Phishing attacks in South Africa are on the increase, with the country once again positioned as the most targeted geography for phishing.

The September 2011 Symantec Intelligence Report also reveals that a deluge of malicious email-borne malware has left a clear mark on the threat landscape for September. Approximately 72% of all email-borne malware in September could be characterised as aggressive strains of generic polymorphic malware, first identified in the July Symantec Intelligence Report. At the end of July, this rate was 23,7%, in August it fell slightly to 18,5% before soaring to 72% in September.

“This unprecedented high-water mark underlines the nature by which cyber criminals have escalated their assault on businesses in 2011, fully exploiting the weaknesses of more traditional security countermeasures,” says Paul Wood, senior intelligence analyst at Symantec.cloud.

Further analysis reveals that the social engineering behind many of these attacks has accelerated with the adoption of a variety of new techniques, such as pretending to be an e-mail from a smart printer/scanner being forwarded by a colleague in the same organisation has been detected.

“The idea of an office printer sending malware is an unlikely one, as printers and scanners were not actually used in these attacks, but perhaps this sense of security is all that is required for such a socially engineered attack to succeed in the future,” Wood says.

Although spam levels remained fairly stable during September, Symantec Intelligence observed the use of identified vulnerabilities in certain older versions of the popular WordPress blogging software on a large number of web sites across the internet. Spam e-mails containing links to these compromised web sites are being spammed out. It is, however, important to note that blogs hosted by WordPress itself seem to be unaffected.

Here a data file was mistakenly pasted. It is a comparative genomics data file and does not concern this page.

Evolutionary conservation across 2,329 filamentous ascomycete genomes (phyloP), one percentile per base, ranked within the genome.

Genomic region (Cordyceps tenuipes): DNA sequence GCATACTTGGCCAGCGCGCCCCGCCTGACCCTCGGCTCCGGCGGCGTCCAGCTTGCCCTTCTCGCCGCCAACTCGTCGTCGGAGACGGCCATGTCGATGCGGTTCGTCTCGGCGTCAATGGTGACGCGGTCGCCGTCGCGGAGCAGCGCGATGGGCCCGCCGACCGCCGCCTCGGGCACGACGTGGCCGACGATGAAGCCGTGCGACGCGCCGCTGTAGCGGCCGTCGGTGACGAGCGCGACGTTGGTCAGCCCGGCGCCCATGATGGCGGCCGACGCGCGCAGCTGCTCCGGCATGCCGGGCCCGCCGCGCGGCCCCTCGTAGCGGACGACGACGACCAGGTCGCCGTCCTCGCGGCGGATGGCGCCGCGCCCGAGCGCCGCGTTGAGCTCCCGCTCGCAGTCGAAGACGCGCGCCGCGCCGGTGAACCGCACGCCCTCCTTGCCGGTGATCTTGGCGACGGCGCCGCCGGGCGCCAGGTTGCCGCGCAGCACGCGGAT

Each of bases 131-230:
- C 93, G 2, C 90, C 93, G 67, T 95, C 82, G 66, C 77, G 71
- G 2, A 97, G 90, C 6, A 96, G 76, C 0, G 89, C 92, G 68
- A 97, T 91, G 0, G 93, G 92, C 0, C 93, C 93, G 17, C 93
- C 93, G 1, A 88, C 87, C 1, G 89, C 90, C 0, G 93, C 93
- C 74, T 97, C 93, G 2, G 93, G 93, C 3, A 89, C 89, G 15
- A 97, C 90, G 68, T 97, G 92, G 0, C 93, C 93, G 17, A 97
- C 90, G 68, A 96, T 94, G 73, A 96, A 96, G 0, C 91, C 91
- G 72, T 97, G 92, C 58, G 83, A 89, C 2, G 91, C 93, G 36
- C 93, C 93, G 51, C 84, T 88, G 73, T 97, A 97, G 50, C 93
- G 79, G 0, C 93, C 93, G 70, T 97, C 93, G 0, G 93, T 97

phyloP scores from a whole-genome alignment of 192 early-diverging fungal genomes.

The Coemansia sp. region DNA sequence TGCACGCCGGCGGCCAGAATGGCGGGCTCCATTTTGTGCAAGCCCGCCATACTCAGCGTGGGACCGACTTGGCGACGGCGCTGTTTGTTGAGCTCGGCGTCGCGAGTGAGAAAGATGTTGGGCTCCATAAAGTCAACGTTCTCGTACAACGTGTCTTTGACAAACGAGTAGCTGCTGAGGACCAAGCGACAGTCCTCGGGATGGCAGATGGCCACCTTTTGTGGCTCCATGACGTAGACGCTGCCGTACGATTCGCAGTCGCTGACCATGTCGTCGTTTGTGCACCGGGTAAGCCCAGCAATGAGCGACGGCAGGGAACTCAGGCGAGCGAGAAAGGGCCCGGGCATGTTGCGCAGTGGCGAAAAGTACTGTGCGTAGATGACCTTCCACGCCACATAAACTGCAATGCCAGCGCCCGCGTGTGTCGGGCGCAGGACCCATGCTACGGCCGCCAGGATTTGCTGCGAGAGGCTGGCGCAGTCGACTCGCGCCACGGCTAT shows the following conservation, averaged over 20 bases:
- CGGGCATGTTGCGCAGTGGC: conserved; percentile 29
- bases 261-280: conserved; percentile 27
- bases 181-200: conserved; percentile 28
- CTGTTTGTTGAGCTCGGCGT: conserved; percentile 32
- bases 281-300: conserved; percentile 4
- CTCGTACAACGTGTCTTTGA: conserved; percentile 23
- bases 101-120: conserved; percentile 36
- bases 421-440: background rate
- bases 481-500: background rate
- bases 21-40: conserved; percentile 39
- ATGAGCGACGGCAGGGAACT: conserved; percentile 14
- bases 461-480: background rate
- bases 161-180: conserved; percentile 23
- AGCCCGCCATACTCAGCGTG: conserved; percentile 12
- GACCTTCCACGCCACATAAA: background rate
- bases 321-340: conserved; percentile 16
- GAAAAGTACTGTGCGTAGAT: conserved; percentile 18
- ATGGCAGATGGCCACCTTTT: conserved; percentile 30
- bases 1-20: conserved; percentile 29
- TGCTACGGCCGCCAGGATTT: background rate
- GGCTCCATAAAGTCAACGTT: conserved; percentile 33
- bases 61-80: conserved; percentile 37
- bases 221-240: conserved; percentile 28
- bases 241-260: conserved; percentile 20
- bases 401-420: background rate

Additional research reveals that JavaScript is becoming increasing popular as the  programming language used by spammers and malware authors. Spammers use it to conceal where they are redirecting pages, and in some cases, to conceal entire web pages.

“For spammers, hosting simple JavaScript obfuscation pages on free hosting sites can increase the lifetime of that site before the site operator realises the page is being used for malicious activity,” Wood says. “JavaScript is popularly used for redirecting visitors of a compromised web site to the spammer’s landing page. While some of these techniques have been common in malware distribution for some time, spammers are increasingly using them.”

Highlights of the September report include:

* Spam: The global ratio of spam in e-mail traffic came down to 74,8% (one in 1.34 e-mails), a decrease of 1,1% compared to August 2011; 74,3% of e-mail traffic in South Africa was spam.

* Phishing: Phishing e-mail activity dropped by 0,26% since August 2011. One in 447.9 emails (0,223%) comprised some form of phishing attack; in South Africa, phishing attacks increased once again, positioning the country as the most targeted geographic region for phishing attacks; one in 133.1 e-mails.

* E-mail-borne threats: The global ratio of e-mail-borne viruses in email traffic was one in 188.7 emails (0,53%), an increase of 0,04% since August 2011.

* Web-based malware threats: Symantec Intelligence identified an average of 3 474 web sites each day harbouring malware and other potentially unwanted programs including spyware and adware; an increase of 1% since August 2011.

* Endpoint threats: The most frequently blocked malware for the last month was W32.Sality.AE, a virus that spreads by infecting executable files and attempts to download potentially malicious files from the internet.